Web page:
About a month ago, Swati Runi Goyal was flying with her husband to Las Vegas from her home in Florida, but as soon as she got into her seat, an American Airlines crew member told her she needed to change her shirt or she wouldn’t be allowed to fly.
That’s because she was wearing this silly shirt reading “Hail Satan” and “Est. 666.”
In an interview with BuzzFeed, Goyal explained that she’s a member of The Satanic Temple, which isn’t evil and doesn’t believe in Satan either.
“It’s an ironic shirt,” Goyal told BuzzFeed News. “People usually laugh at it, or they give me a thumbs up because they understand the meaning behind it.”
“I’m just an ordinary-looking person,” she said. “I’m not goth. I don’t have piercings. I wasn’t wearing a shirt that had a goat being beheaded on it.”
“[I was] wearing L.L.Bean hiking pants and vegan sneakers,” she added. “I mean, I couldn’t look like more of a nerd.”
Americans Airlines has a policy that says appropriate, non-offensive clothing is required on flights, but this shirt is neither offensive nor inappropriate. It’s far worse to wear a Christian cross necklace that signifies how non-believers will burn in Hell for eternity than a shirt that ironically references Satan, yet Goyal was the one who got in trouble.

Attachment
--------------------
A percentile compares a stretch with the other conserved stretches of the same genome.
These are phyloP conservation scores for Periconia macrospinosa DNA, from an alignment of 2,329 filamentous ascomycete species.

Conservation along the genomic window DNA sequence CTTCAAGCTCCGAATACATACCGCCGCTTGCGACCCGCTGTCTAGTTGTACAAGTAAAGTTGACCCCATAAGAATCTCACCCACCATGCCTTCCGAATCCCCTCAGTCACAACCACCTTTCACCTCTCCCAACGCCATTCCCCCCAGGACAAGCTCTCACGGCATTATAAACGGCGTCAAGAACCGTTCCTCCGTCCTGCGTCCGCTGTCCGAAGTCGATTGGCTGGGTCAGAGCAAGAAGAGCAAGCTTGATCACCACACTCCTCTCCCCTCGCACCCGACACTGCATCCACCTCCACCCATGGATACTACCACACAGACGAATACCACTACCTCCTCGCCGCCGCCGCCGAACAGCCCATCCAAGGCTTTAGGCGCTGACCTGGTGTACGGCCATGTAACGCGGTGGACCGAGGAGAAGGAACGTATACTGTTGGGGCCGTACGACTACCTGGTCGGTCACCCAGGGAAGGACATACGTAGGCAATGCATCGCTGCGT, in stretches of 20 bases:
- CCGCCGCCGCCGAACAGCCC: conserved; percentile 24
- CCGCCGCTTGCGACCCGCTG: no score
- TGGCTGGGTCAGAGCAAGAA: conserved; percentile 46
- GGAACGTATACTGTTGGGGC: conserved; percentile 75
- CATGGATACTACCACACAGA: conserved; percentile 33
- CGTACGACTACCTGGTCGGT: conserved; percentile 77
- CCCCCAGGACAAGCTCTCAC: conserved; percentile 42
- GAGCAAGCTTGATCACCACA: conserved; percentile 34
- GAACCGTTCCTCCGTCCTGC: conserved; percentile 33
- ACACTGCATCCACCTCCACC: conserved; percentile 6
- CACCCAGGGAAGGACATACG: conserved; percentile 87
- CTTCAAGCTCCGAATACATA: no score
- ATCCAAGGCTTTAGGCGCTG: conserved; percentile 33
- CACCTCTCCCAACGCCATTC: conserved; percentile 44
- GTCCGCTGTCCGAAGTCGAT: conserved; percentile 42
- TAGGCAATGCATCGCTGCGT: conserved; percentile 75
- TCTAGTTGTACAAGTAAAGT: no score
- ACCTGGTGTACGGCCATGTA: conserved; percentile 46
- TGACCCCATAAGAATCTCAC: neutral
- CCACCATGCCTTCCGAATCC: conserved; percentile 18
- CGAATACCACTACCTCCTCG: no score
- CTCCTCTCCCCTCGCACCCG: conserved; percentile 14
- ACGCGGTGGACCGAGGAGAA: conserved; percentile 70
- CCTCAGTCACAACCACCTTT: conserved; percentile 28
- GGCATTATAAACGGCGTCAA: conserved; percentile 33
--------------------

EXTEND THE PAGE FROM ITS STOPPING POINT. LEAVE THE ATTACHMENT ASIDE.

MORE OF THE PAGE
She was able to stay on the flight, but only because her husband gave her the top layer of what he was wearing, allowing her to cover up the words on her shirt.
American Airlines has since apologized to her:
Contacted by BuzzFeed News on Friday, American Airlines spokesperson Ross Feinstein expressed regret for how the situation was handled.
“We apologize to Ms. Goyal for her experience, and we are reaching out to her to understand what occurred,” Feinstein told BuzzFeed News.
Later, Goyal told BuzzFeed News the airline had called and offered to refund both tickets, and assured her that the investigation remained ongoing.
That’s a start. What the airline needs to do, however, is explain what constitutes an “offensive” shirt in their minds. If Christians are upset by others mocking their superstitions, then they should stop believing in nonsense. The shirt didn’t attack anyone, and it wasn’t provocative. It’s just a joking reference to a Christian myth. It’s hardly worth stressing over, much less complaining to an airline agent.
Keep in mind that, earlier this year, United Airlines allowed a man to fly despite a shirt that said journalists ought to be lynched. (Take a wild guess which political party he supports.)
The only problematic customer in this case was whoever whined about the Satan shirt. Kick that person off the flight. And give the crew members more training.